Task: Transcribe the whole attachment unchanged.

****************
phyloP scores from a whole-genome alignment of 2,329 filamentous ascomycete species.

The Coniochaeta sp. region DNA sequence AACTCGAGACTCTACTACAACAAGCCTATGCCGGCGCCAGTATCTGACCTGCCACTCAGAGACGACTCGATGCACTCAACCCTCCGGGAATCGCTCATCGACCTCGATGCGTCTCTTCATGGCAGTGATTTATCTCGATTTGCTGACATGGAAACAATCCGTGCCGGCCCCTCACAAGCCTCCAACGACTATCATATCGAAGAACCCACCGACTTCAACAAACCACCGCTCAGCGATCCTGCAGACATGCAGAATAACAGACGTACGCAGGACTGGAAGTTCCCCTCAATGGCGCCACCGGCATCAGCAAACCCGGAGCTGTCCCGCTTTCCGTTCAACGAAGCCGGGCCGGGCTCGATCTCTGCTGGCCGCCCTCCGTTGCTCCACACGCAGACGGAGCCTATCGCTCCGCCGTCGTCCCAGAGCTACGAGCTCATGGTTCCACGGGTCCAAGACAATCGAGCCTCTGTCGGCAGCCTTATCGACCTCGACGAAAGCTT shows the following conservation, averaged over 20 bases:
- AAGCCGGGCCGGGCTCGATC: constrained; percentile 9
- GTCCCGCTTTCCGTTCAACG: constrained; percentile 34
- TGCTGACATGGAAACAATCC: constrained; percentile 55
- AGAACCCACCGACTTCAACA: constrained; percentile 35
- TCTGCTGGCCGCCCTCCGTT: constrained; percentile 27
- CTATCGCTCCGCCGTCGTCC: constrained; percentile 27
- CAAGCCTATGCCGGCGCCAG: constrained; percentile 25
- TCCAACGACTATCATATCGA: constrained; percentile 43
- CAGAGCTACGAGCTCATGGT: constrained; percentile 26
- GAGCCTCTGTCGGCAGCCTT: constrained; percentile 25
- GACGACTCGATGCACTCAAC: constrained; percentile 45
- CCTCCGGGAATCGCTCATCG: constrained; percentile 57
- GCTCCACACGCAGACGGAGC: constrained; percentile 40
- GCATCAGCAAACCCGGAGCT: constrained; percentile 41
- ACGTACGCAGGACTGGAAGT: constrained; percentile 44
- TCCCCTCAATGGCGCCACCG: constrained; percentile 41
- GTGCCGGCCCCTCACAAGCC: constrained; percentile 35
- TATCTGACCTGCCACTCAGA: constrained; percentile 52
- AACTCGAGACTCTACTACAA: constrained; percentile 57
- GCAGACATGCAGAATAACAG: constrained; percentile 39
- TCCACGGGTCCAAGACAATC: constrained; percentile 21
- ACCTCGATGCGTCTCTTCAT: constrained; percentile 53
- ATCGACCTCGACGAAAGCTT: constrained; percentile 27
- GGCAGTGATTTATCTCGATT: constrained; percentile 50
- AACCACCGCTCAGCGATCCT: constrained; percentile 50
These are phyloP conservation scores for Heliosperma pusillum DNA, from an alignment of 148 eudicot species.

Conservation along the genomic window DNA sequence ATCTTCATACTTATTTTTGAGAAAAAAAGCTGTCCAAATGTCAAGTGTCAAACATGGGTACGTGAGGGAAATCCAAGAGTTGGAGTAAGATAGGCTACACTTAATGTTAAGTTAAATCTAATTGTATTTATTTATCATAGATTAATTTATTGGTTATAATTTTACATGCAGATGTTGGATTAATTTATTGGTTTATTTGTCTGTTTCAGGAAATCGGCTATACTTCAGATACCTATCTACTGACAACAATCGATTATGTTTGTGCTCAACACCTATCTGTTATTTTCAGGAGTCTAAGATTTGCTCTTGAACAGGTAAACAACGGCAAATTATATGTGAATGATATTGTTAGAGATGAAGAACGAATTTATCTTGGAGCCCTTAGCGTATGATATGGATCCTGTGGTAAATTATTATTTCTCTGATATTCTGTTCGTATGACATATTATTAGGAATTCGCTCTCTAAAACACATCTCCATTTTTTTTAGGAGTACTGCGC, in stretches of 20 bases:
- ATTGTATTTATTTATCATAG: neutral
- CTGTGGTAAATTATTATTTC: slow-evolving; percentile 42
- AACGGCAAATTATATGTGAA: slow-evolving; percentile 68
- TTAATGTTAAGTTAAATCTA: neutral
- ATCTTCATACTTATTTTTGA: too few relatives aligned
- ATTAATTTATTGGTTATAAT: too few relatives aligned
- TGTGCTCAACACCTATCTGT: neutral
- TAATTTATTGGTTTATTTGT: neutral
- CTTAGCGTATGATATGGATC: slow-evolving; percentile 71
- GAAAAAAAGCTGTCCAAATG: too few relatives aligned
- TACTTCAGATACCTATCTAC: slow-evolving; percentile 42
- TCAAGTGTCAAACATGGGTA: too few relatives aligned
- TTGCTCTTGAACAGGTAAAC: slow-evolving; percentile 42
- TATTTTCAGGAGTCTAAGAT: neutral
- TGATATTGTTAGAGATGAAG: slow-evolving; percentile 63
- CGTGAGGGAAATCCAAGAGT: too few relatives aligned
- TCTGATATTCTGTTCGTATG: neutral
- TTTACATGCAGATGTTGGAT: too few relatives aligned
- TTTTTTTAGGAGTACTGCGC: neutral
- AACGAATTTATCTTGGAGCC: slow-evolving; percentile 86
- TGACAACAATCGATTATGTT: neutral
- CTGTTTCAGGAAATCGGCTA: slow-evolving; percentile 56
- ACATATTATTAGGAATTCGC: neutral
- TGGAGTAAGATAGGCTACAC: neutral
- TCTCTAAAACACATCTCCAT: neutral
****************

phyloP scores from a whole-genome alignment of 2,329 filamentous ascomycete species.

The Coniochaeta sp. region DNA sequence AACTCGAGACTCTACTACAACAAGCCTATGCCGGCGCCAGTATCTGACCTGCCACTCAGAGACGACTCGATGCACTCAACCCTCCGGGAATCGCTCATCGACCTCGATGCGTCTCTTCATGGCAGTGATTTATCTCGATTTGCTGACATGGAAACAATCCGTGCCGGCCCCTCACAAGCCTCCAACGACTATCATATCGAAGAACCCACCGACTTCAACAAACCACCGCTCAGCGATCCTGCAGACATGCAGAATAACAGACGTACGCAGGACTGGAAGTTCCCCTCAATGGCGCCACCGGCATCAGCAAACCCGGAGCTGTCCCGCTTTCCGTTCAACGAAGCCGGGCCGGGCTCGATCTCTGCTGGCCGCCCTCCGTTGCTCCACACGCAGACGGAGCCTATCGCTCCGCCGTCGTCCCAGAGCTACGAGCTCATGGTTCCACGGGTCCAAGACAATCGAGCCTCTGTCGGCAGCCTTATCGACCTCGACGAAAGCTT shows the following conservation, averaged over 20 bases:
- AAGCCGGGCCGGGCTCGATC: constrained; percentile 9
- GTCCCGCTTTCCGTTCAACG: constrained; percentile 34
- TGCTGACATGGAAACAATCC: constrained; percentile 55
- AGAACCCACCGACTTCAACA: constrained; percentile 35
- TCTGCTGGCCGCCCTCCGTT: constrained; percentile 27
- CTATCGCTCCGCCGTCGTCC: constrained; percentile 27
- CAAGCCTATGCCGGCGCCAG: constrained; percentile 25
- TCCAACGACTATCATATCGA: constrained; percentile 43
- CAGAGCTACGAGCTCATGGT: constrained; percentile 26
- GAGCCTCTGTCGGCAGCCTT: constrained; percentile 25
- GACGACTCGATGCACTCAAC: constrained; percentile 45
- CCTCCGGGAATCGCTCATCG: constrained; percentile 57
- GCTCCACACGCAGACGGAGC: constrained; percentile 40
- GCATCAGCAAACCCGGAGCT: constrained; percentile 41
- ACGTACGCAGGACTGGAAGT: constrained; percentile 44
- TCCCCTCAATGGCGCCACCG: constrained; percentile 41
- GTGCCGGCCCCTCACAAGCC: constrained; percentile 35
- TATCTGACCTGCCACTCAGA: constrained; percentile 52
- AACTCGAGACTCTACTACAA: constrained; percentile 57
- GCAGACATGCAGAATAACAG: constrained; percentile 39
- TCCACGGGTCCAAGACAATC: constrained; percentile 21
- ACCTCGATGCGTCTCTTCAT: constrained; percentile 53
- ATCGACCTCGACGAAAGCTT: constrained; percentile 27
- GGCAGTGATTTATCTCGATT: constrained; percentile 50
- AACCACCGCTCAGCGATCCT: constrained; percentile 50
These are phyloP conservation scores for Heliosperma pusillum DNA, from an alignment of 148 eudicot species.

Conservation along the genomic window DNA sequence ATCTTCATACTTATTTTTGAGAAAAAAAGCTGTCCAAATGTCAAGTGTCAAACATGGGTACGTGAGGGAAATCCAAGAGTTGGAGTAAGATAGGCTACACTTAATGTTAAGTTAAATCTAATTGTATTTATTTATCATAGATTAATTTATTGGTTATAATTTTACATGCAGATGTTGGATTAATTTATTGGTTTATTTGTCTGTTTCAGGAAATCGGCTATACTTCAGATACCTATCTACTGACAACAATCGATTATGTTTGTGCTCAACACCTATCTGTTATTTTCAGGAGTCTAAGATTTGCTCTTGAACAGGTAAACAACGGCAAATTATATGTGAATGATATTGTTAGAGATGAAGAACGAATTTATCTTGGAGCCCTTAGCGTATGATATGGATCCTGTGGTAAATTATTATTTCTCTGATATTCTGTTCGTATGACATATTATTAGGAATTCGCTCTCTAAAACACATCTCCATTTTTTTTAGGAGTACTGCGC, in stretches of 20 bases:
- ATTGTATTTATTTATCATAG: neutral
- CTGTGGTAAATTATTATTTC: slow-evolving; percentile 42
- AACGGCAAATTATATGTGAA: slow-evolving; percentile 68
- TTAATGTTAAGTTAAATCTA: neutral
- ATCTTCATACTTATTTTTGA: too few relatives aligned
- ATTAATTTATTGGTTATAAT: too few relatives aligned
- TGTGCTCAACACCTATCTGT: neutral
- TAATTTATTGGTTTATTTGT: neutral
- CTTAGCGTATGATATGGATC: slow-evolving; percentile 71
- GAAAAAAAGCTGTCCAAATG: too few relatives aligned
- TACTTCAGATACCTATCTAC: slow-evolving; percentile 42
- TCAAGTGTCAAACATGGGTA: too few relatives aligned
- TTGCTCTTGAACAGGTAAAC: slow-evolving; percentile 42
- TATTTTCAGGAGTCTAAGAT: neutral
- TGATATTGTTAGAGATGAAG: slow-evolving; percentile 63
- CGTGAGGGAAATCCAAGAGT: too few relatives aligned
- TCTGATATTCTGTTCGTATG: neutral
- TTTACATGCAGATGTTGGAT: too few relatives aligned
- TTTTTTTAGGAGTACTGCGC: neutral
- AACGAATTTATCTTGGAGCC: slow-evolving; percentile 86
- TGACAACAATCGATTATGTT: neutral
- CTGTTTCAGGAAATCGGCTA: slow-evolving; percentile 56
- ACATATTATTAGGAATTCGC: neutral
- TGGAGTAAGATAGGCTACAC: neutral
- TCTCTAAAACACATCTCCAT: neutral